Rajiv Kaul and Bill Miller's Funds Hit Hardest by Selloff

  • Kaul's Fidelity biotech fund falls 6.9%; Miller hurt by Amazon
  • Gold mutual funds perform best during worldwide selloff

Rajiv Kaul and Bill Miller have suffered more than most mutual fund managers during this week’s global selloff, while gold mutual funds are finally getting relief.

Kaul’s $15.1 billion Fidelity Select Biotechnology Portfolio fund lost 6.9 percent in the first three trading days of the year, the worst performance among more than 3,000 U.S. mutual funds with at least $400 million in assets, according to data compiled by Bloomberg. Miller’s $2.1 billion Legg Mason Opportunity Trust fell 6.8 percent and ranked second-to-last.

Gold funds dominate the list of top-performing U.S. mutual funds as investors seek a safe haven. Seven of the 10 funds with the best returns this week invest in gold.

Stocks globally have tumbled, dragged lower by a rout in Chinese shares and falling oil prices. The MSCI All-Country World Index dropped 5.4 percent this year. 

For gold managers, 2016 represents a reversal of fortune. Many of their funds have lost more than 20 percent annually for the past five years as prices collapsed for both precious metals and gold-mining stocks. The Philadelphia Stock Exchange Gold and Silver Index lost about 25 percent annually for the past five years.

Miller’s Amazon Options

The same index gained 7 percent this year amid the global rout in stocks. The $419 million USAA Precious Metals and Minerals Fund, the top-performing gold fund this year, is up 3.9 percent in 2016. The $806 million Fidelity Advisor Gold Fund has gained 3.8 percent.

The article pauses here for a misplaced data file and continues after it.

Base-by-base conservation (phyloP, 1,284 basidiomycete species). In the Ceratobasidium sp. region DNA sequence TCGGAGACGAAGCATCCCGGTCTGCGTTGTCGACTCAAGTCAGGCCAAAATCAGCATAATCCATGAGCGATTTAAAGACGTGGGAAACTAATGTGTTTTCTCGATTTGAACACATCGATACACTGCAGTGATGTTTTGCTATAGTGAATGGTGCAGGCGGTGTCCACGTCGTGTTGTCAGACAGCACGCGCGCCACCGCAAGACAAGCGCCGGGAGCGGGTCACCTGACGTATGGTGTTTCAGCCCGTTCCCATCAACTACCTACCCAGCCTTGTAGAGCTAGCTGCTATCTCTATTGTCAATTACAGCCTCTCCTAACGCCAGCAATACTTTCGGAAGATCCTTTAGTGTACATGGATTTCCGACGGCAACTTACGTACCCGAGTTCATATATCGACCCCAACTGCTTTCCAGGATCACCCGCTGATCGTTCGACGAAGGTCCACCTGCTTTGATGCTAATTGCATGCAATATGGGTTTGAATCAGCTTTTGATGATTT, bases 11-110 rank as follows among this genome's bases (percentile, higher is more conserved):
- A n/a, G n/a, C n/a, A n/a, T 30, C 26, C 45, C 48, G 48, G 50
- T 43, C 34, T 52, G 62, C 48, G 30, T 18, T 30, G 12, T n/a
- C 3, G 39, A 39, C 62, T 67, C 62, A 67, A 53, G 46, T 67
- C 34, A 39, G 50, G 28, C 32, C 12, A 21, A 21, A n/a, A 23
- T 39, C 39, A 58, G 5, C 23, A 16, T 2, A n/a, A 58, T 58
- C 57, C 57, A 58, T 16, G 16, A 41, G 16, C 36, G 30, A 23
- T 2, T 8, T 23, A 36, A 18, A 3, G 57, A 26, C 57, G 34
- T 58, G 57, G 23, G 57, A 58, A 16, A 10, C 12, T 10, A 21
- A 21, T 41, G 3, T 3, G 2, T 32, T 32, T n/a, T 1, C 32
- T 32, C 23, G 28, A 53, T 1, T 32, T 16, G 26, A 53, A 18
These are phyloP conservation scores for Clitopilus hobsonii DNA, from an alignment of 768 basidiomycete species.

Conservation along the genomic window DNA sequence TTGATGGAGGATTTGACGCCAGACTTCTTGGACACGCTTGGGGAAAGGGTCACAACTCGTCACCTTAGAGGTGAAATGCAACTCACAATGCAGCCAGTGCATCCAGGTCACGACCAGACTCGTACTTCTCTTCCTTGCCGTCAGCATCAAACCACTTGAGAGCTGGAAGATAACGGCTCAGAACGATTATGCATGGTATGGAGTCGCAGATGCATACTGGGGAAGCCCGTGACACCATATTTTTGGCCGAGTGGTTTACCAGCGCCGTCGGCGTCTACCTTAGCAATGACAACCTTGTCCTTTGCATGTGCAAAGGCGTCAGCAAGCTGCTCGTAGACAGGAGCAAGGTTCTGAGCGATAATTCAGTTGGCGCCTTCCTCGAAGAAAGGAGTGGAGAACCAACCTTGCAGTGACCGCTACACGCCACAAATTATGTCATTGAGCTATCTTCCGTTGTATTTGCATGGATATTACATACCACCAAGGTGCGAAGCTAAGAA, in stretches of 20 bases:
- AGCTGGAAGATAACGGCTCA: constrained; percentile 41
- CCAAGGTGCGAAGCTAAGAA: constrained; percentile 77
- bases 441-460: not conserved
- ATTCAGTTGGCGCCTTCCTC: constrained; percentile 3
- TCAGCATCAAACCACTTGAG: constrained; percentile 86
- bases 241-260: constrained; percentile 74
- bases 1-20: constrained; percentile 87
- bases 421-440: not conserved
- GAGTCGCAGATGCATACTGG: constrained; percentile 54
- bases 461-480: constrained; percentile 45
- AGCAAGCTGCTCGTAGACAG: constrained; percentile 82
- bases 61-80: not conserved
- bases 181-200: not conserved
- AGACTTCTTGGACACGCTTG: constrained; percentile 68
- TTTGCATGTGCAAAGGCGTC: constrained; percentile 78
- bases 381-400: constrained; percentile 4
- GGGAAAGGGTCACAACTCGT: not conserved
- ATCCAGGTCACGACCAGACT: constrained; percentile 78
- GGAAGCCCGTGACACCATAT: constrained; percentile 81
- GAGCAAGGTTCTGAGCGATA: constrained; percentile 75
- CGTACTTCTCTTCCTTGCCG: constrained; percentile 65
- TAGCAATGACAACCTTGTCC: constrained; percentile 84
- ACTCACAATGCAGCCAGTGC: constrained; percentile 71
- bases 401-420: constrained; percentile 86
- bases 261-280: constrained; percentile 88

Dan Denbow, manager of the USAA fund, said the slide in Chinese stocks, political tensions in the Middle East and this week’s test of a nuclear bomb by North Korea have sparked renewed interest in the metal.

“People have forgotten gold for the past four years, but they are now saying maybe there is a reason to own it,” said Denbow in an interview.

Miller, best-known for beating the Standard & Poor’s 500 Index 15 years in a row from 1991 through 2005, has been riding a winning streak. Over the past three years his fund beat 98 percent of peers, helped by bets on a recovery in housing, soaring airline stocks and options on technology stocks, including Apple Inc. and Amazon.com Inc.

This year all of those investments have lost ground. The Amazon options traded Thursday at $327 per share, down from $385.80 on Dec. 31. Miller’s largest holding, Delta Air Lines Inc., lost 7.3 percent.

Kaul’s biotechnology fund returned 31 percent a year over the past three years, roughly keeping pace with the Nasdaq Biotechnology Index. The index is off 8.7 percent this year as of 1:35 p.m. Kaul’s top holding, Alexion Pharmaceuticals Inc., fell 7.4 percent.

Spokesmen for Legg Mason and Fidelity didn’t respond to requests for comment.

(An earlier version of this story corrected the spelling of Dan Denbow’s name.)

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